TAX ME IF YOU CAN
homesheltersuncovering schemesprospects for reform
interviews
 lloyd doggett
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As a member of the House Ways and Means Committee, Rep. Lloyd Doggett (D-Texas) has for several years been pushing legislation to shut down abusive tax shelters. He describes the tax shelter phenomenon as "a conspiracy between attorneys, accountants, investment bankers and others that develop schemes, really scams, to dodge taxes in ways that go far beyond legitimate tax planning." Doggett also tells FRONTLINE that he believes meaningful reform, including a prohibition against shelters that lack "economic substance," can only be accomplished by congressional action, but that reform is being blocked by the House leadership, including Ways and Means Chairman Bill Thomas and Majority Leader Tom DeLay, because, according to Doggett, "[The] ultimate goal is to eliminate the progressive income tax."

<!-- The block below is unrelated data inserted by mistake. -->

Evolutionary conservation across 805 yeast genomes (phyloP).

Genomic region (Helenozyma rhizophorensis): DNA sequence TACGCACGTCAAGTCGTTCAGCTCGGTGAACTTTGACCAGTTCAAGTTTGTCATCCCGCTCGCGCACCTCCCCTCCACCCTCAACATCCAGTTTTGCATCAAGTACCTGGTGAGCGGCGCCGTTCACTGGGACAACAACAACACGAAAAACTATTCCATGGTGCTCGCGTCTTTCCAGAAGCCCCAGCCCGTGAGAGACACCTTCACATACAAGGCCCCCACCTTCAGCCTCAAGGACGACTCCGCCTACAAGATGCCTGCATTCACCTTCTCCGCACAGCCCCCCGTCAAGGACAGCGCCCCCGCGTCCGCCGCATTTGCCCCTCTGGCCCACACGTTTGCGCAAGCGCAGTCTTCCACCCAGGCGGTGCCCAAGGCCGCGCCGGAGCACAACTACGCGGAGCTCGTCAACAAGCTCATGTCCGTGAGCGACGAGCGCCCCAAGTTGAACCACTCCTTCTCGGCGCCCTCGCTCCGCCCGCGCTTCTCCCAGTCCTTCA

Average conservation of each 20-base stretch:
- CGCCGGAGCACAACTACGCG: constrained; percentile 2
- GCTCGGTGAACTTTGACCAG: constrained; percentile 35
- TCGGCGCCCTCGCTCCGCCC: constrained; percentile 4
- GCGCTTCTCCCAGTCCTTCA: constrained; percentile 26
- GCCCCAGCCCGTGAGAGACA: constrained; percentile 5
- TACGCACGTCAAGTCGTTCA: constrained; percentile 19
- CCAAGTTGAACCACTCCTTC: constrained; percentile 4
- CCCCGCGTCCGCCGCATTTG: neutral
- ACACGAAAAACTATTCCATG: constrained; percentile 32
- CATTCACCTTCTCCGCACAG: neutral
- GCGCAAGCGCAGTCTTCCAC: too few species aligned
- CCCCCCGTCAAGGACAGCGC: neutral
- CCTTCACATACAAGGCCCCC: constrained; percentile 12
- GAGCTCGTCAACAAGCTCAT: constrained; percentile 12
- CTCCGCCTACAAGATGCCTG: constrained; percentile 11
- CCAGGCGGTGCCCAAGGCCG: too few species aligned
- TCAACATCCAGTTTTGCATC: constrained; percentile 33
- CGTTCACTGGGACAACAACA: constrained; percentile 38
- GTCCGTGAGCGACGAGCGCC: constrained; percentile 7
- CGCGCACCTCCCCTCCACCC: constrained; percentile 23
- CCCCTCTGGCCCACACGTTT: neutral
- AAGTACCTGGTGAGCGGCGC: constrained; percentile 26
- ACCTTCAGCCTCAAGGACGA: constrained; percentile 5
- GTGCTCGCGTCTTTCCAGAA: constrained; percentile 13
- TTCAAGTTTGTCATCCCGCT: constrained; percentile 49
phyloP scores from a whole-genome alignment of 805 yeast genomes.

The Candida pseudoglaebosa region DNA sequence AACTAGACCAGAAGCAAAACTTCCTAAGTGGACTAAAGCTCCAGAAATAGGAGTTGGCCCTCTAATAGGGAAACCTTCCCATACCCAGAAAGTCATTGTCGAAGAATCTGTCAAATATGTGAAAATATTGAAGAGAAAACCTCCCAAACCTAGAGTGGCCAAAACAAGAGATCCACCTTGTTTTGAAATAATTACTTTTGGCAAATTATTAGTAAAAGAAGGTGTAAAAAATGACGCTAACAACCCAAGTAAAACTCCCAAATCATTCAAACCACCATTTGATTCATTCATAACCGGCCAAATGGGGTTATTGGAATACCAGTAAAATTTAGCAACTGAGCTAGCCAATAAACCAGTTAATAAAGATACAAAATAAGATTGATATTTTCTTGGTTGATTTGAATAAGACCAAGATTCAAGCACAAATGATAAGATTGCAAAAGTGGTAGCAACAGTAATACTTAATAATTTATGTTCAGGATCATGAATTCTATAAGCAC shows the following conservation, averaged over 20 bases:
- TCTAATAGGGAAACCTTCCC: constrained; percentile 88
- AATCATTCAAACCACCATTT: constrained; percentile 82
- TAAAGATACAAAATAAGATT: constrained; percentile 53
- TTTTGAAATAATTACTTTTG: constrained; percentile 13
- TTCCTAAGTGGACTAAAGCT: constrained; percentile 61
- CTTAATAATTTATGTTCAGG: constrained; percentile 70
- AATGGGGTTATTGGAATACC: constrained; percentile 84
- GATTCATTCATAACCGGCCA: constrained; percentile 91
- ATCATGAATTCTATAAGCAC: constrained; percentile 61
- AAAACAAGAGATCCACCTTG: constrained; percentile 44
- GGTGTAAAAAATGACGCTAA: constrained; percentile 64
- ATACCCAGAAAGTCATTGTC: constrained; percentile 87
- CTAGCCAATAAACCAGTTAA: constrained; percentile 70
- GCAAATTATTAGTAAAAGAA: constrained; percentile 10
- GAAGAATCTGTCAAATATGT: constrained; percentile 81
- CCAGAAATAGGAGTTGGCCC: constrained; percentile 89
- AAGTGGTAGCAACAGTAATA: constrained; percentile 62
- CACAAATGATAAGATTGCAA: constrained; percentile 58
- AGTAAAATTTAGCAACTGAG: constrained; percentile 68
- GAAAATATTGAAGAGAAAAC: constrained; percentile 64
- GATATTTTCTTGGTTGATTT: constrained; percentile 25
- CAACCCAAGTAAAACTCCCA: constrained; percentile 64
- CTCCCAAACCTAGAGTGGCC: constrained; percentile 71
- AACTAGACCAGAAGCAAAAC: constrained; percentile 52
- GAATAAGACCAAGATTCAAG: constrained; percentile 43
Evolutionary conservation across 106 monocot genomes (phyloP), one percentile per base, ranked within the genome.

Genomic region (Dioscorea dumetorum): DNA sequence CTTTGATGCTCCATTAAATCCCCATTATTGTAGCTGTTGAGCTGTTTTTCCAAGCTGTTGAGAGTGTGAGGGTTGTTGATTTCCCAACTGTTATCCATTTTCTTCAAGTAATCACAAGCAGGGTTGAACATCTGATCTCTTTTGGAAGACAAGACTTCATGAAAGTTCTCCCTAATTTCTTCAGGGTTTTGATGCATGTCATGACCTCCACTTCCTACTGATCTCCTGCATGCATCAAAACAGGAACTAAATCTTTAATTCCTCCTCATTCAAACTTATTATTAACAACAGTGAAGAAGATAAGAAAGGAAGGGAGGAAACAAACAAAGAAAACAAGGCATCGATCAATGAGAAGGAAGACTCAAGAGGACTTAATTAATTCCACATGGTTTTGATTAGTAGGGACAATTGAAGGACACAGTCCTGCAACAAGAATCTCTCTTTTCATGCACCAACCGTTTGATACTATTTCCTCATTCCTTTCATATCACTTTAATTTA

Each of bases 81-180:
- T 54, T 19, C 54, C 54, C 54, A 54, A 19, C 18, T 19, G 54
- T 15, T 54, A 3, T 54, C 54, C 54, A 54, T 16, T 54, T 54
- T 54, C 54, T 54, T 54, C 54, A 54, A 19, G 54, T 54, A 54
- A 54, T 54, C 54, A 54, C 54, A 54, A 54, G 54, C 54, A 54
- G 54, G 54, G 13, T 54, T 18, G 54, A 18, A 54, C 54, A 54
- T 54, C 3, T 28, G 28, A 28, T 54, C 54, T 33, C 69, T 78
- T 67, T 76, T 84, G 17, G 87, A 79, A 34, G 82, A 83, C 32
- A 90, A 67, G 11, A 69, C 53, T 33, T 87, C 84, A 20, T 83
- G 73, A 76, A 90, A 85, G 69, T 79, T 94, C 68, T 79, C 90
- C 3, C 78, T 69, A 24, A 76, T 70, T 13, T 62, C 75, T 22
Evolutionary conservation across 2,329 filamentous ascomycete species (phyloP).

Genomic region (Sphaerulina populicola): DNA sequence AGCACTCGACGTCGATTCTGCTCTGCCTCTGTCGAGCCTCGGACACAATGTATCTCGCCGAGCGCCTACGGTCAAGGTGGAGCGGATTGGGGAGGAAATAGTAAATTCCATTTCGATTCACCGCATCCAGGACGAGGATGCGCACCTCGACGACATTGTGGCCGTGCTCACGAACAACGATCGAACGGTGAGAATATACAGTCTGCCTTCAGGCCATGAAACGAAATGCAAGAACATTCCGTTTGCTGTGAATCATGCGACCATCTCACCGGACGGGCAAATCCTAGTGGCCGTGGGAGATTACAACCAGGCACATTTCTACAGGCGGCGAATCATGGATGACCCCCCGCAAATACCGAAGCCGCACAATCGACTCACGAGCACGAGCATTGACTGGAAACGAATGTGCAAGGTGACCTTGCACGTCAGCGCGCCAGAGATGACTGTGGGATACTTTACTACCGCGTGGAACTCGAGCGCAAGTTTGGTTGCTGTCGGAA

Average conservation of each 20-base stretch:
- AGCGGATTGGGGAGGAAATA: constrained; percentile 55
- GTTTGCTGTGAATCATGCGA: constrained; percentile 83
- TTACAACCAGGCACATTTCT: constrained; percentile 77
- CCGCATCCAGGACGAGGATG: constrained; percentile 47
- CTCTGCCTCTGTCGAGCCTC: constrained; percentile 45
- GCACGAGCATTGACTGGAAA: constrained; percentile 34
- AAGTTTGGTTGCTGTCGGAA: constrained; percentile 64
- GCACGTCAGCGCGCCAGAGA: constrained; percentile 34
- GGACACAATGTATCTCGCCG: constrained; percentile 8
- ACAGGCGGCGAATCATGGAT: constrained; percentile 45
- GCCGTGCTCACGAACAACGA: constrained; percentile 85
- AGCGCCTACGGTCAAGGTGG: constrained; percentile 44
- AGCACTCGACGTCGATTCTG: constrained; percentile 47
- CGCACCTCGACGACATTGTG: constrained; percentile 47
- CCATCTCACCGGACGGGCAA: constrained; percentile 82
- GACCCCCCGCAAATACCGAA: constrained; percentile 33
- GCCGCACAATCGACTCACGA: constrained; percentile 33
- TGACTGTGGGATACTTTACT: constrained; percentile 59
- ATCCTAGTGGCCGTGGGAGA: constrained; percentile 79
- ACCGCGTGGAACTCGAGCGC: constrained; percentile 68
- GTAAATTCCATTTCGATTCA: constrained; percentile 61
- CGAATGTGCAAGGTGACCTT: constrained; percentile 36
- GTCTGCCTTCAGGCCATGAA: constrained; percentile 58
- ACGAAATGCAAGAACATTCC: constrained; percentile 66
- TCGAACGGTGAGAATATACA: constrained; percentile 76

Mark Everson

Everson has served as commissioner of the Internal Revenue Service since May 2003. Because the U.S. tax system is based on "voluntary self-assessment," Everson says that abusive shelters are a danger to the system. "Particularly when you have sophisticated players -- large corporations or high net-worth individuals -- who aren't paying their share [of taxes] because they're gaming the system, that undermines the confidence on the part of individuals that they ought to pay their share," he warns. Everson says that the Bush administration favors stronger disclosure and registration requirements to deal with the tax shelter problem, as well as tougher penalties for promoters and investors. He also says that the IRS has over 100 active investigations of shelter promoters currently underway and that although litigation is not the administration's "most desired tool … we won't shy away from litigation if we have to."